Asking better questions

Recently, I found myself responding to one of those semi-regular “campus climate” surveys that universities (sometimes) like to do in order to take the proverbial temperature of the community with respect to diversity, equity, and inclusion. It’s a task that I routinely approach with a jumbled sense of necessity and cynicism.

The necessity, of course, stems from the fact that these really are important issues, that universities have a history of handling them poorly, and that it’s unlikely that things will improve significantly unless people speak up about the problems they see around them. A large-scale, campus-wide survey may be a very blunt instrument for measuring such concerns, but it’s also something that (in theory, anyway) administrators can’t fully ignore. If nothing else, they pay good money to conduct these surveys (since, generally, they outsource the actual work to an independent contractor as a way to help insulate the process from internal biases and manipulation, and to help keep responses as anonymous as possible), and it’s rarely a good look to spend millions on a big survey and then just ignore it.

The cynicism, on the other hand, stems from the fact that such surveys really are very blunt instruments, and that they seem designed to serve more as a kind of “diversity work theatre” than as actual diversity work. A big, visible survey shows that the university is “doing something” . . . even if all that it ever really does about diversity issues on campus is to conduct big, visible surveys. After all, it’s not as if such surveys commonly result in universities sending out press releases in which they acknowledge that (for instance) they struggle to attract students of color, or that their (handful of) BIPOC faculty feel isolated and undersupported, or some such.

And the bluntness of the instrument was in full effect in the specific survey I completed this past week. Much of this bluntness was the result of poorly designed questions. Lots of poorly designed questions. But one in particular jumped out at me.

In the demographic section of the survey, one of the questions was pretty much the standard US version of “the race question”: i.e., respondents were given 5-6 racial categories to choose from (plus a choice for “Other” that came with an additional option for whatever explanation someone might care to offer) and the instruction to check all the options that apply. So far, so good. As I have done for all of my adult life (even when told to check only one box), I checked 3 boxes, and the clicked the “continue” button at the bottom of the page . . .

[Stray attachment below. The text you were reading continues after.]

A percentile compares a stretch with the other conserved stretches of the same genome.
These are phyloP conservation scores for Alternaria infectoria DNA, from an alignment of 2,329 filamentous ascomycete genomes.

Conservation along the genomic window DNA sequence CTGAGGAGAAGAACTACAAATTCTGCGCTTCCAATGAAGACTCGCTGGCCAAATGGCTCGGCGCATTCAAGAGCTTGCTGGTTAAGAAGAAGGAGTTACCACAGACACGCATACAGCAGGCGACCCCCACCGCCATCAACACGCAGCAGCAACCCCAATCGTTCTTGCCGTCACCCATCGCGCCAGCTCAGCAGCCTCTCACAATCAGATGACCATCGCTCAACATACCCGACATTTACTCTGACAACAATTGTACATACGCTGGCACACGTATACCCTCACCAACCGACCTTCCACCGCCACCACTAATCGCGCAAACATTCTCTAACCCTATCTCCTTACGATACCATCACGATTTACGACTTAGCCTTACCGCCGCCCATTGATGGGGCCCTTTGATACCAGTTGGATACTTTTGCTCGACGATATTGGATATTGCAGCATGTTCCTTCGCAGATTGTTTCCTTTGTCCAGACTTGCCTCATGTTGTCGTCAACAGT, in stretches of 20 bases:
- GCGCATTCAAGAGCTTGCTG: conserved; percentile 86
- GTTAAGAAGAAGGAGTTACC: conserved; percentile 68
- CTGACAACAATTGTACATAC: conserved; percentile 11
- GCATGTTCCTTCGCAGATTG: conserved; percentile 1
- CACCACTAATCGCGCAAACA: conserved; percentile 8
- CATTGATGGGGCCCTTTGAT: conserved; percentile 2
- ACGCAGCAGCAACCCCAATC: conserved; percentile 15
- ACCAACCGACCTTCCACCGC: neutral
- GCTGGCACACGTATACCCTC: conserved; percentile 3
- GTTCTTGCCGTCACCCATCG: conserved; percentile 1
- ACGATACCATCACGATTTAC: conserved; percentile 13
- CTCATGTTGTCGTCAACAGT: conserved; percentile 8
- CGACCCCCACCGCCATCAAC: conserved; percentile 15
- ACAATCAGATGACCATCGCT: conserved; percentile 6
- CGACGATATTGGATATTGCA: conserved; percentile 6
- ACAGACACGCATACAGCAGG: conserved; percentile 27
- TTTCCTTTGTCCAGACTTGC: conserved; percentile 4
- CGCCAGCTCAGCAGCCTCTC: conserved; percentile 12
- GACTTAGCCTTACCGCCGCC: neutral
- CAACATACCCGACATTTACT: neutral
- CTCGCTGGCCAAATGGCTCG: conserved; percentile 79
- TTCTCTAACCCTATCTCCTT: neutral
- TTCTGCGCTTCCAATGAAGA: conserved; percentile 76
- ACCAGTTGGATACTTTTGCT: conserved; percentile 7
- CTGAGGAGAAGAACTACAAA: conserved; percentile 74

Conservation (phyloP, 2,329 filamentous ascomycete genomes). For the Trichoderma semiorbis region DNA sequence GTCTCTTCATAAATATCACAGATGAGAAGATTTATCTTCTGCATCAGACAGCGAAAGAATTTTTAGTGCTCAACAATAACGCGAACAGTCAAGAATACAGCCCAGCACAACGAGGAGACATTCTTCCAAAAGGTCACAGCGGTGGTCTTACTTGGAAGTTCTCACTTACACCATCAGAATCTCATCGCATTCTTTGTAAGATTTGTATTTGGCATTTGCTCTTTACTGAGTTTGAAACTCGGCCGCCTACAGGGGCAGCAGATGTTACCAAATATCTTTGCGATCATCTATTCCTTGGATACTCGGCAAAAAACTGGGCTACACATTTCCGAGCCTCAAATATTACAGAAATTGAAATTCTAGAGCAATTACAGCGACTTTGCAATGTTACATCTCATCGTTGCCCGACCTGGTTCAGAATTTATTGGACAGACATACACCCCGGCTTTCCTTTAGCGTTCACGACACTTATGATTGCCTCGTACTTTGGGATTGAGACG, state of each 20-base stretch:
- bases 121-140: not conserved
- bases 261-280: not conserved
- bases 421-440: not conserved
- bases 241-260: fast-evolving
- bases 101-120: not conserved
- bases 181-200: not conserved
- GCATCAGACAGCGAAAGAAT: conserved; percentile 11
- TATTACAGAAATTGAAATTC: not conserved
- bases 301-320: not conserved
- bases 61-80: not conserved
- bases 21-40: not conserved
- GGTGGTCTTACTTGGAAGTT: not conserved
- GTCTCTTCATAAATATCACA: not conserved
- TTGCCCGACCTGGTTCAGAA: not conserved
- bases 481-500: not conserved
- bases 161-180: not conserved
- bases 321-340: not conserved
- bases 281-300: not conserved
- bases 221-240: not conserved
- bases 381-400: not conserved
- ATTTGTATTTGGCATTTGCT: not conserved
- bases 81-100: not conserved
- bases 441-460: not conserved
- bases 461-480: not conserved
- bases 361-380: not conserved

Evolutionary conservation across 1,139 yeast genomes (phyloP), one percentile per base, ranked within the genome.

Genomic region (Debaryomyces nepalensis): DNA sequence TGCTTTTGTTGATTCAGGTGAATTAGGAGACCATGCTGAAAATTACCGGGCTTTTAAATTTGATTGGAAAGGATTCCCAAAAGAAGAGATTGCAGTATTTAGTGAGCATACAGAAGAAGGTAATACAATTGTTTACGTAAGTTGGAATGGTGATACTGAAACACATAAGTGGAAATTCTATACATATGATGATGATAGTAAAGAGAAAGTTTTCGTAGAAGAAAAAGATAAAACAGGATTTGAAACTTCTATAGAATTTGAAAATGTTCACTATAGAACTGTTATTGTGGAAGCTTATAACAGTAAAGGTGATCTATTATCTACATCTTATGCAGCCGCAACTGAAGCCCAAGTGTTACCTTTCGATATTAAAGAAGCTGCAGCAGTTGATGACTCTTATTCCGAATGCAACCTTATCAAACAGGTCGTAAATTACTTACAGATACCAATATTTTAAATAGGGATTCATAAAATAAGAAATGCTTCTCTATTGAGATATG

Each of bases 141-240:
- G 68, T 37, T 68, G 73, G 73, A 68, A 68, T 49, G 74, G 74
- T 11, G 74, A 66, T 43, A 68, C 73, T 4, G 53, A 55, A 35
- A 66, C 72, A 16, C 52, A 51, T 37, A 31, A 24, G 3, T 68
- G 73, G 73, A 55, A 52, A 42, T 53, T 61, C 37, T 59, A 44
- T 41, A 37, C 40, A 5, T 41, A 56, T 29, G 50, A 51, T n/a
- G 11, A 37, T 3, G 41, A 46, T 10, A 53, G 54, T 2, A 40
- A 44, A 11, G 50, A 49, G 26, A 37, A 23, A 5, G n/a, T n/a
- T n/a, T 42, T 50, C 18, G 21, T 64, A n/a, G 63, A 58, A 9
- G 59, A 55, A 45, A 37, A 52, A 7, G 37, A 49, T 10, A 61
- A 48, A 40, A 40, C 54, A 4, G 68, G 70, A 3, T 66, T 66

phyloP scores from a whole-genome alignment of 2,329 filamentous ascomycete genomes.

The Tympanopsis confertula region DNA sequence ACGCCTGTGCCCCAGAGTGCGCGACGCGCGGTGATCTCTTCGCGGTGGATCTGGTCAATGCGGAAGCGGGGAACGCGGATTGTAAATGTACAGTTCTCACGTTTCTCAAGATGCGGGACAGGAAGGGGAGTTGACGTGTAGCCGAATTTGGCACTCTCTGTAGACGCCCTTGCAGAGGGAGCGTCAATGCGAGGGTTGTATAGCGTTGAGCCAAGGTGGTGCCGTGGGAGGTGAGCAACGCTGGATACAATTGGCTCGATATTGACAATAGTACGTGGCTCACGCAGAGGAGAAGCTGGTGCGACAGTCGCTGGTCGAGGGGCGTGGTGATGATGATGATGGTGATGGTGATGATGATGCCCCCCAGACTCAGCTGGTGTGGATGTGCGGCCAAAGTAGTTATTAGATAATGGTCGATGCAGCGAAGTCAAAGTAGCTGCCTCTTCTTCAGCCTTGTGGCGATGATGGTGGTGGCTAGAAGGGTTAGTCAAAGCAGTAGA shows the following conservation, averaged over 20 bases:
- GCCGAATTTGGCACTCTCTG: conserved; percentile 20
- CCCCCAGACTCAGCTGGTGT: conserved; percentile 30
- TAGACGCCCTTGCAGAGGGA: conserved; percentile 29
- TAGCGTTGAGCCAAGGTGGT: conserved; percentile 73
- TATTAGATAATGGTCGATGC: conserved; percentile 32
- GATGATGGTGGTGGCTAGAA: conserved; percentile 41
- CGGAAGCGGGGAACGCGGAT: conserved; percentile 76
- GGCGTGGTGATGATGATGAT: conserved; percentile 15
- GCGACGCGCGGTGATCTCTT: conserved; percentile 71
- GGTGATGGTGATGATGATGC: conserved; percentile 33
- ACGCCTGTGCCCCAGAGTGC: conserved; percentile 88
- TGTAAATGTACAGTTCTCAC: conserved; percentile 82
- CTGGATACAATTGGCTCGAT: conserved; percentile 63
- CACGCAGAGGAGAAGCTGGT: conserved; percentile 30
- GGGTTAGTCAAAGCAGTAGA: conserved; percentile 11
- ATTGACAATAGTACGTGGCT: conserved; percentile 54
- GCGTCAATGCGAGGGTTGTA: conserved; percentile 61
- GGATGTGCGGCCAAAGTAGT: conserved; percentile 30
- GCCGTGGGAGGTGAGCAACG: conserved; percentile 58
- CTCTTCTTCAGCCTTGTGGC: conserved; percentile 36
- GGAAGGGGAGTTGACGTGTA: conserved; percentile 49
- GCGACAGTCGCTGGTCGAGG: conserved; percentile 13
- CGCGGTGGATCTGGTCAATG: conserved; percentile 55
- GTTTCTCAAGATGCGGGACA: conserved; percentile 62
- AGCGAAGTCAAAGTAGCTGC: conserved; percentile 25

. . . which led to a question I’d never been asked on a survey or official form before. This was one of those allegedly “smart” surveys, which pays attention to the answers you give and, if you give particular kinds of answers, asks follow-up questions based on your answers. And so, because I checked 3 different boxes to mark my racial identity, the “smart” survey asked me an astonishingly dumb question: Which of the 3 racial categories I checked is the one that I most identify with?

In other words, having acknowledged that the world contains people who self-identify in ways that will lead them to check multiple boxes, and then having given people the option to do precisely that, the survey authors then chose to say to those people (in effect), “Okay, but we know you didn’t really mean it when you checked multiple boxes, so please tell us which single box you really meant to check.”

The real face-palm part of all this, of course, is that this was a survey about diversity issues and campus climate. And what better way to undercut the ostensible purpose of such a survey than to fail to understand that people’s identities really are more complicated than discrete, database-friendly categories make them out to be, and to insist that the people who actively resist such simplistic categorization should do so anyway?

I left that question blank, and then wrote an angry email to the survey authors . . . which has, to date, not been answered. :/

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